There is support for only one Geo-Redundancy profile in addition to the default profile.
If
not
using iRule table replication between sites, ignore the prefix. Read and write broker lists are swapped between sites.
  1. Site 01
    ltm profile georedundancy geo { prefix { sea_, bel_ } read-broker-list seattle:127.0.0.1:9192 remote-site-id bellevue transport-name tcp write-broker-list seattle:127.0.0.1:9192 }
  2. Site 02
    ltm profile georedundancy geo { prefix { sea_, bel_ } read-broker-list bellevue:127.0.0.1:9192 remote-site-id seattle transport-name tcp write-broker-list bellevue:127.0.0.1:9192 }
  3. Confirm the Geo-Redundancy profile is added to the virtual server along with the Diameter and TCP profiles.
  4. Site 0x
    Example profile names: dia_vip, dia_router, dia_session, and geo. ltm virtual dia_vip { destination 10.xxx.xxx.xxx:diameter ip-protocol tcp mask 255.255.255.255 profiles { dia_router { } dia_session { } geo { } tcp { } } source 0.0.0.0/0 source-address-translation { type automap } translate-address enabled translate-port enabled vs-index 2 }

Configure iAppLX: Standalone

Perform steps 2-11 (below) on
both
BIG-IP systems.
  1. Download the most recent rpm file from:
    • https://artifactory.f5net.com/artifactory/iapp-lx/dteam/geoRedundancy/v1.0/x86_64/
    • https://downloads.f5.com/esd/product.jsp?sw=BIG-IP&pro=iAppLX_Templates
  2. Log in to the first BIG-IP.
  3. Type your
    Username
    and
    Password
    .
  4. On the Main tab, click
    iApps
    Package Management LX
    The Package Management LX list opens.
  5. Click
    Import
    .
  6. For the
    File Name
    setting, click
    Browse
    .
  7. Navigate to the rpm file (downloaded above in step 1).
  8. Click
    Open
    .
  9. In the Import Package area, click
    Upload
    .
  10. On the Main tab, click
    iApps
    Application Services
    Applications LX
    .
    The Application Services List opens.
  11. Click
    Geo-Redundancy Configuration Wizard
    .
    The Geo-Redundancy screen opens.
  12. For the first BIG-IP, type a unique
    Site Name
    (Example: seattle), and a Geosync IP address on the VLAN previously created for the Geo-Redundancy.
  13. Click
    Apply Changes
    .
  14. For the second BIG-IP, type a unique
    Site Name
    (Example: bellevue), and a Geosync IP address on the VLAN previously created for the Geo-Redundancy.
  15. Click
    Apply Changes
    .
  16. On the first BIG-IP (Example: seattle), click
    Add
    .
  17. For the second BIG-IP (Example: bellevue), type the
    Management IP
    ,
    Management Port
    ,
    Username
    , and
    Password
    .
  18. Click
    Add
    . The spinner starts.
  19. After the spinner finishes, confirm there are four red status indicators for
    Daemons
    and
    Connection
    , two for each BIG-IP.
  20. Complete
    Prerequisites for Standalone and High Availability
    - both sections. After 1-3 minutes, confirm all four of the status indicators are green.
    If the status indicators are not green, verify the installation and configuration are correct. You may also want to refer to one of the Verify sections:
    Verify the system state - Standalone
    and
    Verify the configuration - High availability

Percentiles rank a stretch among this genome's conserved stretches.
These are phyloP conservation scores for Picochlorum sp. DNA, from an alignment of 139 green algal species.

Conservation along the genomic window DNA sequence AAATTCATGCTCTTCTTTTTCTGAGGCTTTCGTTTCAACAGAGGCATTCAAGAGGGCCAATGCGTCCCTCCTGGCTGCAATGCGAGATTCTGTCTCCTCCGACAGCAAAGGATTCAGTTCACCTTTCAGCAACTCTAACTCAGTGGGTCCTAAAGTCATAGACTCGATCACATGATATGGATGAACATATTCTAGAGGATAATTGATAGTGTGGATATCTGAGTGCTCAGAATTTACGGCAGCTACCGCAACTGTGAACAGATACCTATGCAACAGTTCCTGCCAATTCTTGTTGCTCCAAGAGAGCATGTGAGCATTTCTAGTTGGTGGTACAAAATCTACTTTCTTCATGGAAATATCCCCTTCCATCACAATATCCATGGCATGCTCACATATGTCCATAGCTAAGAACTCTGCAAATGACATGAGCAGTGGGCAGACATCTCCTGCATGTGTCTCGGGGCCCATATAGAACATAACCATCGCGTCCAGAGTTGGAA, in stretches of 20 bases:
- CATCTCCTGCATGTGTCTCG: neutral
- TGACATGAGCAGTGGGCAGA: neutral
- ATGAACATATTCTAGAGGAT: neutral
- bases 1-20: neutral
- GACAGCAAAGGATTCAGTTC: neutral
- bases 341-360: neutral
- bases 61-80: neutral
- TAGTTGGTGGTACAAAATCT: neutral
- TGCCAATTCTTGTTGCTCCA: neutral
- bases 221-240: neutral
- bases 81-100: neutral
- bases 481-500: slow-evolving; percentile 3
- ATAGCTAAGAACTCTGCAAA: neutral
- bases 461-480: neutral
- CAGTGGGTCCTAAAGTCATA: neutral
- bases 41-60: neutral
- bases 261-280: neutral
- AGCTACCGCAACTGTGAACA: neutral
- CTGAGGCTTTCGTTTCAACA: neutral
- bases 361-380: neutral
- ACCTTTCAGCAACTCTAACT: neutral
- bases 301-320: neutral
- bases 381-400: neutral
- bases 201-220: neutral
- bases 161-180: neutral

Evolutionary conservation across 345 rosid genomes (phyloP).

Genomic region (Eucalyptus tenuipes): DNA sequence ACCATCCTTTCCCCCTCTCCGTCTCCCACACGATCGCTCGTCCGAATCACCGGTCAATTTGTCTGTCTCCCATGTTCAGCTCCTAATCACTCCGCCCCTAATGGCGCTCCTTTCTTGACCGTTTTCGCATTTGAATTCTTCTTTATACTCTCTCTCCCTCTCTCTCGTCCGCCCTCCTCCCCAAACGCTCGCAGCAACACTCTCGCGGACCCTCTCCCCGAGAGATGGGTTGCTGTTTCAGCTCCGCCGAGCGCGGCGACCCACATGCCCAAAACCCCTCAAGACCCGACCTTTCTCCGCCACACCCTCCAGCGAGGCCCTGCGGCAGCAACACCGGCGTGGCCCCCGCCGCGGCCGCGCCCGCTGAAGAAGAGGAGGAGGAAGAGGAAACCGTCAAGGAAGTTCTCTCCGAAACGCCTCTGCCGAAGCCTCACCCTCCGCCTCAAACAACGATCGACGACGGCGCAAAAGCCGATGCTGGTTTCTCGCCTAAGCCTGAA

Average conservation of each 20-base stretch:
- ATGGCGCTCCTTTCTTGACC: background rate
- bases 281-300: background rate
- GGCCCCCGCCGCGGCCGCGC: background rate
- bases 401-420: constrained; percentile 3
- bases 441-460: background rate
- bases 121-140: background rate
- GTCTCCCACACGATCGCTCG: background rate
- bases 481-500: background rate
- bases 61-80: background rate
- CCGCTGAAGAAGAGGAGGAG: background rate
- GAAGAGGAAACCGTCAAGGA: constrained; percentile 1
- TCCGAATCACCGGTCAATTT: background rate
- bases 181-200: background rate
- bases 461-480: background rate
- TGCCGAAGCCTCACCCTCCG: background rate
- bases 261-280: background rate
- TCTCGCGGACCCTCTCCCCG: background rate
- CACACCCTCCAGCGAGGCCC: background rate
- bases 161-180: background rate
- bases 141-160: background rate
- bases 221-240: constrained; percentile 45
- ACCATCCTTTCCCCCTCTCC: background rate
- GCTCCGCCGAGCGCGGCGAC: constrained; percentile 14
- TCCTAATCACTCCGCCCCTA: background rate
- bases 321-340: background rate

.

Configure iAppLX: High availability

Example configuration:
  • Four BIG-IPs in two HA pairs: bigip1, bigip2, bigip3, and bigip4.
  • bigip3 is the standby for active bigip1.
  • bigip4 is the standby for active bigip2.
  1. Confirm the high availability (HA) connection using the REST API call:
    restcurl shared/resolver/device-groups/tm-shared-all-big-ips/devices | grep managementAddress
A successful execution of the command line results in two management addresses that are part of the device group in a HA setup.

Configure iAppLX: Active machine

  1. On the active machine (Example: bigip1), configure iAppLX. Refer to the steps above for
    Configure iAppLX – Standalone
    .
  2. After completion of the configuration of iAppLX on the active machine, confirm iAppLX is automatically deployed to the standby BIG-IPs:
    • On the Main tab, click:
      iApps
      Application Services
      . The Application Service List Screen opens.
    • Geo-Redundancy is the first name in the in the list and the Status is Green.
  3. On the active machine, on the Main tab, click
    iApps
    Application Services
    Applications LX
    .
    The Application LX list opens.
  4. Click
    Geo-Redundancy Configuration Wizard.
    .
    The Geo-Redundancy screen opens.
  5. Type a
    Site Name
    and
    Geosync IP
    .
    For the Virtual IP, use the floating address of the VLAN dedicated to Geo-Redundancy.
    Only type the address of the first BIG-IP, the one below will mirror it.
  6. Confirm the standby machine has the correct settings for the
    Site Name
    and
    Geosync IP
    .
  7. Add a Geo-Redundancy profile to the configuration on each active BIG-IP:
    Create georedundancy profile on seattle active
    tmsh create ltm profile georedundancy georedundancy_iAppLX { app-service none description "Updated by Georedundancy Application" group-id anything ocal-site-id seattle read-broker-list seattle:127.0.0.1:9192 remote-site-id bellevue write-broker-list seattle:127.0.0.1:9192 }
    Create georedundancy profile on bellevue active
    tmsh create ltm profile georedundancy georedundancy_iAppLX { app-service none description "Updated by Georedundancy Application" group- id anything local-site-id bellevue read-broker-list bellevue:127.0.0.1:9192 remote-site-id seattle write-broker-list bellevue:127.0.0.1:9192 }
  8. Confirm the Geo-Redundancy profile is synched to the standby machines.
    Example output for all four BIG-IPs (may vary - example only):